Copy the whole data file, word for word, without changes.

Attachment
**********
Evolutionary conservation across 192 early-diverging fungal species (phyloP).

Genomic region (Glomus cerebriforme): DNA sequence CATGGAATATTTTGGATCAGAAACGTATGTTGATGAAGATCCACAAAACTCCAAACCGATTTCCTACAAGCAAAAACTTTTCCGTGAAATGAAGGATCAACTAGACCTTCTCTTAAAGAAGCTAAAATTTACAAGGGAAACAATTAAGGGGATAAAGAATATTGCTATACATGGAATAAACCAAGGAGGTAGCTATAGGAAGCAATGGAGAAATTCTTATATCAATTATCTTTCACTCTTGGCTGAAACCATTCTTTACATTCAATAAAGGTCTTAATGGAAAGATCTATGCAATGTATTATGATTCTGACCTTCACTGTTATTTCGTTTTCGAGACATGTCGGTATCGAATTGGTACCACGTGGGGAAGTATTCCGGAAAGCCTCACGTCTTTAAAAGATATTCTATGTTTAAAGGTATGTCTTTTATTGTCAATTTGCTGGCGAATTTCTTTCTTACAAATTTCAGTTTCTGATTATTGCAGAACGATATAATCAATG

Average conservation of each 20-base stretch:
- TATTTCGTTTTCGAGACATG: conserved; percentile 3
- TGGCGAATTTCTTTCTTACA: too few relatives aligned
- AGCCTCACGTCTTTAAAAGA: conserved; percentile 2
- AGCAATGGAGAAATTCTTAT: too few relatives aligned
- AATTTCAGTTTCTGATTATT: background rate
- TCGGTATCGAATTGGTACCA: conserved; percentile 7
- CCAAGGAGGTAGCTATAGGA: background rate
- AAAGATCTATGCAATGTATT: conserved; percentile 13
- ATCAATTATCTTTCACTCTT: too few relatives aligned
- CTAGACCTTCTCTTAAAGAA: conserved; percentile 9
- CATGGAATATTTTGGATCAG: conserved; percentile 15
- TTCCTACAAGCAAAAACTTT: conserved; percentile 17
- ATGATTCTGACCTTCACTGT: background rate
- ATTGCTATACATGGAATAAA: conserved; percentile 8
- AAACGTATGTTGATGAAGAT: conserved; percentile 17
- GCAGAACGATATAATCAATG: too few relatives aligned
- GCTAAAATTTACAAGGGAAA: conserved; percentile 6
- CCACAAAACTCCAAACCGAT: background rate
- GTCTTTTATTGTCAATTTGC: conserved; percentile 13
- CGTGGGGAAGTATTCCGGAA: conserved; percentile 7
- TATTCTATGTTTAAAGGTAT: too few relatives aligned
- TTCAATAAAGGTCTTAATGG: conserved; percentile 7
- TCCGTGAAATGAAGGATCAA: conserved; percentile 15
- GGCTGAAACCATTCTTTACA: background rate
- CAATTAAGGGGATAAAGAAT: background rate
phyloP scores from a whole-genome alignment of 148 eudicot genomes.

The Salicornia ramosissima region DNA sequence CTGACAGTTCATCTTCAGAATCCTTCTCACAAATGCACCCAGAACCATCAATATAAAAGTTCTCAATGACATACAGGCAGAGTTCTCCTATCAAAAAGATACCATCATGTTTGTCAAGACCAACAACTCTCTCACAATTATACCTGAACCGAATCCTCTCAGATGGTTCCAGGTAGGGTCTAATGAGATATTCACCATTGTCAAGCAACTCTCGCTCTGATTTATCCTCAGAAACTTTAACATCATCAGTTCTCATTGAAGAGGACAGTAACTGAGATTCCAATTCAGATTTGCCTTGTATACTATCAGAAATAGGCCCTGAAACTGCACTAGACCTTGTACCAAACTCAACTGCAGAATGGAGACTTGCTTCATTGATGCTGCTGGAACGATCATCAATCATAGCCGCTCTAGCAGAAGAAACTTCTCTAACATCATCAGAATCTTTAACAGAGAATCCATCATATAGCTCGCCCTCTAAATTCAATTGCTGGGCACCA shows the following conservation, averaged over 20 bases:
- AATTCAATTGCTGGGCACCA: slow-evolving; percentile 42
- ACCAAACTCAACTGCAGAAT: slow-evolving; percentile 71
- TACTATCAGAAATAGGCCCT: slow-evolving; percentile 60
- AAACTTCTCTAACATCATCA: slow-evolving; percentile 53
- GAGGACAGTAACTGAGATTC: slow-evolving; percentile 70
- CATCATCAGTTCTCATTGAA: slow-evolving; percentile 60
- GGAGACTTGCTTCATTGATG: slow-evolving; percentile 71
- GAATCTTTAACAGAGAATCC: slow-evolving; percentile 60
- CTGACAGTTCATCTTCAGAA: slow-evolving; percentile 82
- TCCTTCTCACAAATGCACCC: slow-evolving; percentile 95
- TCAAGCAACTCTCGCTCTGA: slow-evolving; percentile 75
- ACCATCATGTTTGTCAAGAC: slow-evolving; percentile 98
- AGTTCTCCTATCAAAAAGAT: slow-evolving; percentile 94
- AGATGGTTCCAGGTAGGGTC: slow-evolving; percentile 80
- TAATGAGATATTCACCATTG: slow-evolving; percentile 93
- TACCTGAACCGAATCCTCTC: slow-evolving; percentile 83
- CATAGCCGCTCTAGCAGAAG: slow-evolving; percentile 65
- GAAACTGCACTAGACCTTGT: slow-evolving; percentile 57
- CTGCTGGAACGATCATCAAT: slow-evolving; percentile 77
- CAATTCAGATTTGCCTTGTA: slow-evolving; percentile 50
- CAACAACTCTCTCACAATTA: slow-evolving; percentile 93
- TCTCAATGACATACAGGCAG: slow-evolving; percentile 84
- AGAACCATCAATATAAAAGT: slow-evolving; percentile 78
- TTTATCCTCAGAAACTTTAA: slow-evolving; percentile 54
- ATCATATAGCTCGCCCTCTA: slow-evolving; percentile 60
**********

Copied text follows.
Evolutionary conservation across 192 early-diverging fungal species (phyloP).

Genomic region (Glomus cerebriforme): DNA sequence CATGGAATATTTTGGATCAGAAACGTATGTTGATGAAGATCCACAAAACTCCAAACCGATTTCCTACAAGCAAAAACTTTTCCGTGAAATGAAGGATCAACTAGACCTTCTCTTAAAGAAGCTAAAATTTACAAGGGAAACAATTAAGGGGATAAAGAATATTGCTATACATGGAATAAACCAAGGAGGTAGCTATAGGAAGCAATGGAGAAATTCTTATATCAATTATCTTTCACTCTTGGCTGAAACCATTCTTTACATTCAATAAAGGTCTTAATGGAAAGATCTATGCAATGTATTATGATTCTGACCTTCACTGTTATTTCGTTTTCGAGACATGTCGGTATCGAATTGGTACCACGTGGGGAAGTATTCCGGAAAGCCTCACGTCTTTAAAAGATATTCTATGTTTAAAGGTATGTCTTTTATTGTCAATTTGCTGGCGAATTTCTTTCTTACAAATTTCAGTTTCTGATTATTGCAGAACGATATAATCAATG

Average conservation of each 20-base stretch:
- TATTTCGTTTTCGAGACATG: conserved; percentile 3
- TGGCGAATTTCTTTCTTACA: too few relatives aligned
- AGCCTCACGTCTTTAAAAGA: conserved; percentile 2
- AGCAATGGAGAAATTCTTAT: too few relatives aligned
- AATTTCAGTTTCTGATTATT: background rate
- TCGGTATCGAATTGGTACCA: conserved; percentile 7
- CCAAGGAGGTAGCTATAGGA: background rate
- AAAGATCTATGCAATGTATT: conserved; percentile 13
- ATCAATTATCTTTCACTCTT: too few relatives aligned
- CTAGACCTTCTCTTAAAGAA: conserved; percentile 9
- CATGGAATATTTTGGATCAG: conserved; percentile 15
- TTCCTACAAGCAAAAACTTT: conserved; percentile 17
- ATGATTCTGACCTTCACTGT: background rate
- ATTGCTATACATGGAATAAA: conserved; percentile 8
- AAACGTATGTTGATGAAGAT: conserved; percentile 17
- GCAGAACGATATAATCAATG: too few relatives aligned
- GCTAAAATTTACAAGGGAAA: conserved; percentile 6
- CCACAAAACTCCAAACCGAT: background rate
- GTCTTTTATTGTCAATTTGC: conserved; percentile 13
- CGTGGGGAAGTATTCCGGAA: conserved; percentile 7
- TATTCTATGTTTAAAGGTAT: too few relatives aligned
- TTCAATAAAGGTCTTAATGG: conserved; percentile 7
- TCCGTGAAATGAAGGATCAA: conserved; percentile 15
- GGCTGAAACCATTCTTTACA: background rate
- CAATTAAGGGGATAAAGAAT: background rate
phyloP scores from a whole-genome alignment of 148 eudicot genomes.

The Salicornia ramosissima region DNA sequence CTGACAGTTCATCTTCAGAATCCTTCTCACAAATGCACCCAGAACCATCAATATAAAAGTTCTCAATGACATACAGGCAGAGTTCTCCTATCAAAAAGATACCATCATGTTTGTCAAGACCAACAACTCTCTCACAATTATACCTGAACCGAATCCTCTCAGATGGTTCCAGGTAGGGTCTAATGAGATATTCACCATTGTCAAGCAACTCTCGCTCTGATTTATCCTCAGAAACTTTAACATCATCAGTTCTCATTGAAGAGGACAGTAACTGAGATTCCAATTCAGATTTGCCTTGTATACTATCAGAAATAGGCCCTGAAACTGCACTAGACCTTGTACCAAACTCAACTGCAGAATGGAGACTTGCTTCATTGATGCTGCTGGAACGATCATCAATCATAGCCGCTCTAGCAGAAGAAACTTCTCTAACATCATCAGAATCTTTAACAGAGAATCCATCATATAGCTCGCCCTCTAAATTCAATTGCTGGGCACCA shows the following conservation, averaged over 20 bases:
- AATTCAATTGCTGGGCACCA: slow-evolving; percentile 42
- ACCAAACTCAACTGCAGAAT: slow-evolving; percentile 71
- TACTATCAGAAATAGGCCCT: slow-evolving; percentile 60
- AAACTTCTCTAACATCATCA: slow-evolving; percentile 53
- GAGGACAGTAACTGAGATTC: slow-evolving; percentile 70
- CATCATCAGTTCTCATTGAA: slow-evolving; percentile 60
- GGAGACTTGCTTCATTGATG: slow-evolving; percentile 71
- GAATCTTTAACAGAGAATCC: slow-evolving; percentile 60
- CTGACAGTTCATCTTCAGAA: slow-evolving; percentile 82
- TCCTTCTCACAAATGCACCC: slow-evolving; percentile 95
- TCAAGCAACTCTCGCTCTGA: slow-evolving; percentile 75
- ACCATCATGTTTGTCAAGAC: slow-evolving; percentile 98
- AGTTCTCCTATCAAAAAGAT: slow-evolving; percentile 94
- AGATGGTTCCAGGTAGGGTC: slow-evolving; percentile 80
- TAATGAGATATTCACCATTG: slow-evolving; percentile 93
- TACCTGAACCGAATCCTCTC: slow-evolving; percentile 83
- CATAGCCGCTCTAGCAGAAG: slow-evolving; percentile 65
- GAAACTGCACTAGACCTTGT: slow-evolving; percentile 57
- CTGCTGGAACGATCATCAAT: slow-evolving; percentile 77
- CAATTCAGATTTGCCTTGTA: slow-evolving; percentile 50
- CAACAACTCTCTCACAATTA: slow-evolving; percentile 93
- TCTCAATGACATACAGGCAG: slow-evolving; percentile 84
- AGAACCATCAATATAAAAGT: slow-evolving; percentile 78
- TTTATCCTCAGAAACTTTAA: slow-evolving; percentile 54
- ATCATATAGCTCGCCCTCTA: slow-evolving; percentile 60